Needed: Public display of disaffection

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moral-policing

The 6 August raid by a Mumbai Police team on hotel rooms on the outskirts of the metropolis, in which some consenting adults were charged with indulging in indecent behaviour in public and subsequently fined 1,200 before being let off with a warning, smacks of high-handedness and rank insensitivity.

It was reel life playing out where the moral police broke down doors to intrude into the privacy of individuals. It was akin to watching a rerun of the much acclaimed Hindi film Masaan set in Varanasi in which Devi Pathak and her male companion are beaten and humiliated because they have allegedly committed the big sin — sex outside marriage between consenting adults.

Heads shook and tongues clucked at this abominable treatment in reel and real life. Moral policing is not new, but the question now is, is it here to stay? Who gets to decide that lingerie on a mannequin is against Indian values and who will take a call on the boundaries that relationships must be confined to?

The Mumbai Police’s knock on the hotel rooms is eerily reminiscent of an AAP lawmaker and then Delhi law minister Somnath Bharti’s midnight raid on a residential neighbourhood in the Capital in 2014 after he accused some foreign nationals living there of allegedly indulging in drugs and prostitution. Bharti had claimed to be acting on a complaint from local residents and had demanded that the Delhi Police raid the place.

The outrage over the Maharashtra incident is also similar to the Kiss of Love protests that accompanied the vandalisation of a cafe in Kerala where, according to a news report telecast by a Kerala TV channel, alleged immoral activities took place.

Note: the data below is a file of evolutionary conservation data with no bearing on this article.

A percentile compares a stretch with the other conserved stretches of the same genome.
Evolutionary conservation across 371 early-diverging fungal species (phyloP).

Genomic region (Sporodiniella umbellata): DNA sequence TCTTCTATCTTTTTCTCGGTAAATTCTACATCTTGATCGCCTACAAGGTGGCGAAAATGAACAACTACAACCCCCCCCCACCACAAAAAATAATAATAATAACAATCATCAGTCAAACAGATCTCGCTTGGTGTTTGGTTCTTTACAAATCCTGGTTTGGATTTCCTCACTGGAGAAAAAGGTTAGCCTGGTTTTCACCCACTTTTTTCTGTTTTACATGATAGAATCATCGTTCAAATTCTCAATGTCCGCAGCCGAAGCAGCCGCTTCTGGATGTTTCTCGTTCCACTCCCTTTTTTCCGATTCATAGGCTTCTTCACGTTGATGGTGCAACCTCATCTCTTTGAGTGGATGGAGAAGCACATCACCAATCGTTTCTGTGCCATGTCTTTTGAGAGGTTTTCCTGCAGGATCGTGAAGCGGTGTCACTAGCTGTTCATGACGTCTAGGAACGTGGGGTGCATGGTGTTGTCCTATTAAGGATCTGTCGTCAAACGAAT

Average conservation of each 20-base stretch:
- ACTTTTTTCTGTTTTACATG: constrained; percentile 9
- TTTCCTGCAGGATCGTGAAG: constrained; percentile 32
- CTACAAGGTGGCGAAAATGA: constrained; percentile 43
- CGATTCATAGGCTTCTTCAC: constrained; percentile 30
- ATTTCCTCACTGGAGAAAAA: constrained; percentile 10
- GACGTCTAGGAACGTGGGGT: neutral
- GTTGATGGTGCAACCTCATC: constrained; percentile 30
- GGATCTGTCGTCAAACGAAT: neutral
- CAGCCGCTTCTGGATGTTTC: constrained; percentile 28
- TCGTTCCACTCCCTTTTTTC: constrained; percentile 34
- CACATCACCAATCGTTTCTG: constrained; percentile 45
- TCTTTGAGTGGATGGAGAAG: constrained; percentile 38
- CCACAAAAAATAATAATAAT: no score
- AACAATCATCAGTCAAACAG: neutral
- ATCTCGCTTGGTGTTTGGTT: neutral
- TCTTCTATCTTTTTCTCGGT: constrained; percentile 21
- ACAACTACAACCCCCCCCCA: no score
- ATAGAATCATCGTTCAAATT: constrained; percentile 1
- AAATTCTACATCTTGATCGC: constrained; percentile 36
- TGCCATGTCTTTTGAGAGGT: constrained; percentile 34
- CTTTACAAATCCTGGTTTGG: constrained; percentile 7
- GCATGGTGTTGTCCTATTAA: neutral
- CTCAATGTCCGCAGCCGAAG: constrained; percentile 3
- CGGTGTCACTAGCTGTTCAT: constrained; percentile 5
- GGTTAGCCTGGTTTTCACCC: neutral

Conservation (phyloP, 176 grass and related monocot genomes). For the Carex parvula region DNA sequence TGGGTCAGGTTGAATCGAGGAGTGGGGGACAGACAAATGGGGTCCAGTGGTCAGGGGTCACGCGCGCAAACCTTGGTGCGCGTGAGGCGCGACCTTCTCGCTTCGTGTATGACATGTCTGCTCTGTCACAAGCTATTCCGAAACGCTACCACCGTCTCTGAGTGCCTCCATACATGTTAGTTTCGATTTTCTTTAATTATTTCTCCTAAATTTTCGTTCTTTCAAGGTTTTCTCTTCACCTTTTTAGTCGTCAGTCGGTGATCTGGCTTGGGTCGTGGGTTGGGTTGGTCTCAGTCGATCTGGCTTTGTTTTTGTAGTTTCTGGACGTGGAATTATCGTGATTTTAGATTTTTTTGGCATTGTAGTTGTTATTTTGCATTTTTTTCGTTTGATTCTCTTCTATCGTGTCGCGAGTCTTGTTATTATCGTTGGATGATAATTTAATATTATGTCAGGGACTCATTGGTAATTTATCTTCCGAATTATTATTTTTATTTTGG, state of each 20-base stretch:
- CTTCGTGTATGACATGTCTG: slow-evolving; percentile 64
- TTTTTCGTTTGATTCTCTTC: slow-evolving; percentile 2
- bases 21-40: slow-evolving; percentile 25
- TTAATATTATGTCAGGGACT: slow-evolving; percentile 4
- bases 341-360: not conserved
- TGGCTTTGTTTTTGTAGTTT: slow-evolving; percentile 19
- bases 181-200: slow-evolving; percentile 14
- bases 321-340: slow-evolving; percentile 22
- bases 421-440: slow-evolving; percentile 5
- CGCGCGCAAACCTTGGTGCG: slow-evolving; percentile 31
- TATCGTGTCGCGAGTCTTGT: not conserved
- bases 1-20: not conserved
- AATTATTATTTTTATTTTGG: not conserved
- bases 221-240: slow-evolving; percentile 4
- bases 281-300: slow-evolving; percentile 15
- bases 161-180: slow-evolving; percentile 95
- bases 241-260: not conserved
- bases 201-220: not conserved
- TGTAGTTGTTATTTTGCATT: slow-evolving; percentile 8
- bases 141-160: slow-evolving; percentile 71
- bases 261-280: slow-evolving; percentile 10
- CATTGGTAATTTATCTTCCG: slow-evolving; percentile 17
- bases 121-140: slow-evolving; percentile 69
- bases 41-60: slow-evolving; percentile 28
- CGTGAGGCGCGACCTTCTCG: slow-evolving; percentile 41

The Mumbai Police team which conducted the raid has come up with the same excuse as Bharti: That they were merely acting on a complaint. However, the police do not seem to have carried out due diligence or handled the matter with the sensitivity or discretion one would expect in such cases. A case in point is the reported statement given by a 19-year-old girl to Mid- Day, a Mumbai publication, in which she spoke about how she is contemplating suicide because of the stigma and the mental trauma she has had to suffer because of the one indiscreet act by the police. The same report captured the humiliation of another woman who was with her fiance at the time of the raid.

It is time we as a nation and society revisit concepts such as morality, obscenity and indecent behaviour such that they best reflect the times we live in. Perhaps it is also time for a Public Display of Disaffection to send out the message unambiguously and unequivocally: Thus far and no further.

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